Fergus Ferry Parents’ Notes

I wrote Fergus the Ferry for my son, Tom, while I was travelling to work on the ferry. He liked it and telling “Fergus stories” became something we did as we went on ferry rides together.

We told the stories just as Tom was starting school and as he was going through school, from when he was 2 until he was 6. Inevitably, I couldn’t resist the temptation to include some parent/child lessons in the stories and some themes to help him with his life at school. So, there are stories about being brave, and facing up to challenges you may be afraid of, dealing with bullies, trusting your own judgment, believing in yourself and how we all learn and grow. These themes are completely incidental to the stories and you can ignore them completely but, in case you’re interested, here they are….

Fergus the Ferry

Being brave doesn’t mean not being afraid, it means overcoming your fear – as Captain Joe does in this book.

Fergus at the Zoo

Character is doing what’s right, even when others don’t. It takes confidence, but if you think something is wrong, be prepared to back your judgement.

Fergus at the Fire

Don’t play with fire….simple!

Fergus at the Race

Sometimes it’s best not to follow the crowd, but it’s not always easy.

Fergus at the Fireworks

Don’t cry wolf or people may ignore you when you really need help ( as George did).

Fergus Makes a Difference

Believe in yourself.
You are the best judge of what you can do – no one else.

Fergus to the Rescue

You never know when your dreams will come true

Fergus and Boris

It doesn’t matter if you’re big or you’re small,
It’s what’s in our hearts that’s the measure of us all.

Fergus and Angus

It takes an open mind to learn.

Fergus Breaks Loose

What’s good to know takes time to learn.
This story also highlights the ante-bullying theme which runs through the series.

Fergus Joins the Search

Discover your strengths and play to them.
In the Inner Harbour Angus, the youngest ferry, does better than all the others.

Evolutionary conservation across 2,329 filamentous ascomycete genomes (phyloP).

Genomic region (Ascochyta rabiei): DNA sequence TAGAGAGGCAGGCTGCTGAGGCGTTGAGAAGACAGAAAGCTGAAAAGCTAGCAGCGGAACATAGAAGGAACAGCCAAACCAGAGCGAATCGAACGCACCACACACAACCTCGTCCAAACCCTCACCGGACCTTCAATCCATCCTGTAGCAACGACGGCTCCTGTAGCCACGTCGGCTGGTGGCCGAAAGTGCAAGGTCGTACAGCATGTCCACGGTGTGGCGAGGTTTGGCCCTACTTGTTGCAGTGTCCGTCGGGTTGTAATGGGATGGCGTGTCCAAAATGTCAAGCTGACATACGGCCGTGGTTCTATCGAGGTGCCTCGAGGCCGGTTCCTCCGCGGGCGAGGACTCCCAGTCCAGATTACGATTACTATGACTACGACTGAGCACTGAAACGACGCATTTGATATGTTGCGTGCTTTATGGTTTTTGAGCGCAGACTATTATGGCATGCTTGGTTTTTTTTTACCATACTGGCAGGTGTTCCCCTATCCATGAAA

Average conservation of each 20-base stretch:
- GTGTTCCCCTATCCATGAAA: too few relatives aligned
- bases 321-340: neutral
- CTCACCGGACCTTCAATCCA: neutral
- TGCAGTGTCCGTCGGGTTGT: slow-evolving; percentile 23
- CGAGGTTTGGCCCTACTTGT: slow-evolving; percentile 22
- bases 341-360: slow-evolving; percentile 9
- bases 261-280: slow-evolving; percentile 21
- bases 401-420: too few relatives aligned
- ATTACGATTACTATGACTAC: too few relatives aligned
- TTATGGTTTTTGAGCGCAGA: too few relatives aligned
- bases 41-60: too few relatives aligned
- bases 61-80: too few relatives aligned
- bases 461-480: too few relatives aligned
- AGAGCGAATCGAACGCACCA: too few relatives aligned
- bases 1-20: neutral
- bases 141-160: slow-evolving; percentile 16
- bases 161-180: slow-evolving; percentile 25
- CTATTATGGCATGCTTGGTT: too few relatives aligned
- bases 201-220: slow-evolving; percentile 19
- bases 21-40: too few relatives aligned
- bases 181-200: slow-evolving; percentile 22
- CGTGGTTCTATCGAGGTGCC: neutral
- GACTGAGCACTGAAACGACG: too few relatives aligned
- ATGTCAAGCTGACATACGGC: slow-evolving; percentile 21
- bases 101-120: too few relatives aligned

Fergus and Hydro

Friendship sometimes means giving something up.

Fergus and Max

Keep your nerve!…to the end.

Fergus and Lady Jane

We all have something to contribute.

High Tide Fergus

Don’t judge a book by its cover.
Lady Jane may be old, but she’s still fast!

Fergus and Ark

True friendship is built on mutual respect – like Fergus and Angus, not Boris and Horace.

Fergus Says Farewell

Loved ones sometimes have to leave us.

Fergus Thinks Fast

Discover what you like to do best and do it well.
Not everyone can be a world champion. But there’s a lot of happiness in doing what you like – well.

Fergus and Jet

Loved ones sometimes have to leave us…so they can come home better.

Fergus and Jess

Succeed on your strengths, not by pulling others down.

Fergus Goes to Sea

In the end, when all’s said and done,
There’s room in this world for everyone.


All through the series there’s a theme of what it means to be a true friend.

True friends:

  • Help each other out (Fergus Breaks Loose)
  • Stand up for each other (Fergus Breaks Loose)
  • Respect each others’ strengths (Fergus Joins the Search)
  • Are prepared to make sacrifices for each other (Fergus and Hydro)
  • Celebrate each others’ successes (Fergus and Jet)
  • Are inclusive (Fergus Thinks Fast)

False friends:

  • Bicker and quarrel (Fergus and Horace)
  • Compete with each other (Fergus and Hydro)
  • Aren’t there for each other (Fergus Goes to Sea)
  • Make fun of each other (Fergus and Ark).

We have had a wonderful time telling Fergus stories. I hope you do too.